Mortar analysis starts with a petrographic examination so that all components may be identified through direct observation rather than inference. The photomicrograph here illustrates a residual particle of natural cement. The textures indicate a clay-rich dolomitic product consistent with most American cements of the 19th century. This information is passed on to the chemist so that a chemical procedure can be modified specifically for the identified mortar components. In this way, accurate partitioning of the individual components is ensured so that there is no guesswork when estimating original weight percentages.

A Highbridge chemist uses atomic absorption spectroscopy to measure the major elements of any binders identified in a historic mortar or stucco. These data are not only used to estimate mix designs but also to understand the physical properties of the mortar. Here, the nitrous oxide flame is used to determine soluble silica, an element associated with hydraulic binders. In this case, petrographic examination determined that a 19th century lime mortar was hydraulic in nature. By measuring the individual elements of the binder rather than simply determining the binder weight, the chemist is able to determine how hydraulic the lime was. This degree of detail cannot be gained from either simple acid digestion or x-ray diffraction analysis.


Mortar Analysis
Determining the original composition of mortar is critical to the success of a masonry restoration project and is often a requirement in preservation job specifications. Many think of mortar analysis as a simple matter of dissolving the sample in a beaker to extract the sand. If all that is required is a description of the color and texture of the aggregate, then this may suffice. However, valuable information regarding the material properties and proportions is lost in the process. Highbridge uses a forensic approach to mortar analysis based on ASTM C 1324 modified as necessary for the particular constituents identified. 
  • Petrographic Examination is the first step in the analysis. The methods are based on direct microscopic observation meaning components may be identified without the need to interpret instrumental data. Binders may be accurately distinguished (e.g., natural cement vs. portland cement or shell lime vs. rock lime), sand mineralogies identified, and presence of pozzolanic materials are other additives detected. In addition to identifying components, petrography may reveal the presence and distribution of salts or mineral deposits, distinguish pore structures, and investigate causes of weathering or distress.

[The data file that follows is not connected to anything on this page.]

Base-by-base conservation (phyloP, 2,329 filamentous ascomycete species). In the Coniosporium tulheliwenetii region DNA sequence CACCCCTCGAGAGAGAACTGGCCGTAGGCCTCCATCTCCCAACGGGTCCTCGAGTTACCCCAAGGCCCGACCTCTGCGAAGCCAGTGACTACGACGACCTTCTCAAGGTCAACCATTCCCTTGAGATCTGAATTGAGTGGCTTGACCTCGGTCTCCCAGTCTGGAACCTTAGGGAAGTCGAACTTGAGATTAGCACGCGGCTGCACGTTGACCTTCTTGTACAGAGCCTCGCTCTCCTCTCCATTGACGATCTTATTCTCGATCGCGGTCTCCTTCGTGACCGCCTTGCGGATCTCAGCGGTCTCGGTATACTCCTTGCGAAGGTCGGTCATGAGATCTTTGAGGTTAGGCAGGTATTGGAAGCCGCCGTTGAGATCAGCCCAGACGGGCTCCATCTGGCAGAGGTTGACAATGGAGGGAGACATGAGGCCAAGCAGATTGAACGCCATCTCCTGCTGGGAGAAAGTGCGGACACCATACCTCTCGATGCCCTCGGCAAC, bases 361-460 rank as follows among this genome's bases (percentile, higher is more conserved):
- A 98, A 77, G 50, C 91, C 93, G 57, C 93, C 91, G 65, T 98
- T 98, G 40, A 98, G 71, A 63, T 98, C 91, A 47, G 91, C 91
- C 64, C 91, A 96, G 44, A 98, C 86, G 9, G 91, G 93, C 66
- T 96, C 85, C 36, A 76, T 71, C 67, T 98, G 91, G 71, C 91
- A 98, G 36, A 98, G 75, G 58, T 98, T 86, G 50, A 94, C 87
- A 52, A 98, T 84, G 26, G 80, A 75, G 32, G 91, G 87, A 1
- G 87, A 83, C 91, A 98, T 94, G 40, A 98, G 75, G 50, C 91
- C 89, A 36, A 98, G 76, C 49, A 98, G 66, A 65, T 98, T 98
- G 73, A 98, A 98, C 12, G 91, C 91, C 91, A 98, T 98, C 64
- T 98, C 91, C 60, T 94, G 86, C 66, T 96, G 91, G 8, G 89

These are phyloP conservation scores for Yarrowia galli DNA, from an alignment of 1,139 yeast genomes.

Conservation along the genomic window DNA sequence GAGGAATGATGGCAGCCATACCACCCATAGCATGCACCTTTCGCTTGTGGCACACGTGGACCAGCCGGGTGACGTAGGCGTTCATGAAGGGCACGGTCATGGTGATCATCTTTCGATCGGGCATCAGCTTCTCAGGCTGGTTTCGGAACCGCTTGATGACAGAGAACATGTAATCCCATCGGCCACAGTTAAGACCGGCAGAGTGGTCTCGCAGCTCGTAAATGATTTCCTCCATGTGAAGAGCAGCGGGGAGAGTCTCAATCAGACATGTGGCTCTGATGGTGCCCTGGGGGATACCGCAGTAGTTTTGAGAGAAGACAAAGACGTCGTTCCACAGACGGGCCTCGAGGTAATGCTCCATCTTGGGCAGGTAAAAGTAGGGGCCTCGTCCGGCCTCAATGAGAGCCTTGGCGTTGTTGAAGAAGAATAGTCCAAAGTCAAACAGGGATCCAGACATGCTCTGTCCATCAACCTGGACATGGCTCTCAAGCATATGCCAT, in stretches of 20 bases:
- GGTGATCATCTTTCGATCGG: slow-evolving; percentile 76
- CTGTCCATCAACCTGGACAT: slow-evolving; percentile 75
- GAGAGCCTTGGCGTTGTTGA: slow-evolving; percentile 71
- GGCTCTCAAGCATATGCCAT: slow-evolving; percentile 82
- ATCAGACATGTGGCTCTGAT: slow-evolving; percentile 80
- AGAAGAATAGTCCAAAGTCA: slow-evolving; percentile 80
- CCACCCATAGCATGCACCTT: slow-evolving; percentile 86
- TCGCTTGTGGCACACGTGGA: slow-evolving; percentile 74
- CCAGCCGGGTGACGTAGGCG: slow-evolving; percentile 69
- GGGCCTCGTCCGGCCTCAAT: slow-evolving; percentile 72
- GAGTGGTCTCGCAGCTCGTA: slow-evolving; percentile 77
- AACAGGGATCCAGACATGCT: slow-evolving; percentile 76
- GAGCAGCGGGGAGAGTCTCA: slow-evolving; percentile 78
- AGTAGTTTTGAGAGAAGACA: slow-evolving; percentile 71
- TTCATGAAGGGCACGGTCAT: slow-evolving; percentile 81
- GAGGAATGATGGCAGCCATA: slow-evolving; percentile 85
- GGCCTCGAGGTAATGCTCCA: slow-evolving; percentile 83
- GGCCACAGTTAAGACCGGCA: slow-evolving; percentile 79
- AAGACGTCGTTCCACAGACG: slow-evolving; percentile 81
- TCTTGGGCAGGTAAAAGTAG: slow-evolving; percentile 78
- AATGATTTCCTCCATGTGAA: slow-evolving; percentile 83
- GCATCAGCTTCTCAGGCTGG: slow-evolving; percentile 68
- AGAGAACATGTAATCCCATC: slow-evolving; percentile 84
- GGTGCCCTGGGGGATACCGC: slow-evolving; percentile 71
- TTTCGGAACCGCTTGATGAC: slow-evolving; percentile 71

• Chemical Analysis is performed next with the sample decomposition method chosen specifically for the materials identified petrographically. Highbridge uses atomic absorption spectroscopy to measure the chemistry of the binder fraction as well as other wet chemical techniques for the sand, salts, or volatiles. The analysis is used to estimate the original component proportions and may often be used to evaluate the chemistry of the binder. For example, high calcium from dolomitic lime is easily distinguished and quantified as well as the degree of potential hydraulicity of the original binder.
  • Acid Digestion is used to extract a sand sample. The petrographic observations are relied upon to suggest a concentration of acid and time of digestion sufficient to dissolve the binder and minimize the breakdown or discoloration of the aggregate. A gradation is also performed and in conjunction with the petrography the sand is fully characterized. Commentary may also be offered regarding the properties of the mortar affected by the gradation and shape of the particles.
Many project specifications for mortar testing suggest the use of highly specialized instrumentation such as XRD, TGA, or FTIR. These tools have their place and Highbridge will use them to answer narrow, well-defined questions about the mortar and its performance. However, Highbridge does not recommend the use of these instruments as a bulk tool for mortar characterization. 

Please contact us to learn more about the information that is gained from a mortar analysis. For a case study of the techniques, please see our paper with BCA’s Dorothy Krotzer entitled, “Analyzing mortars and stuccos at the College of Charleston: A comprehensive approach”. The paper received the Oliver Turrey Fuller Award for Technical Excellence and Innovation in a Bulletin Article from the Association for Preservation Technology in 2009.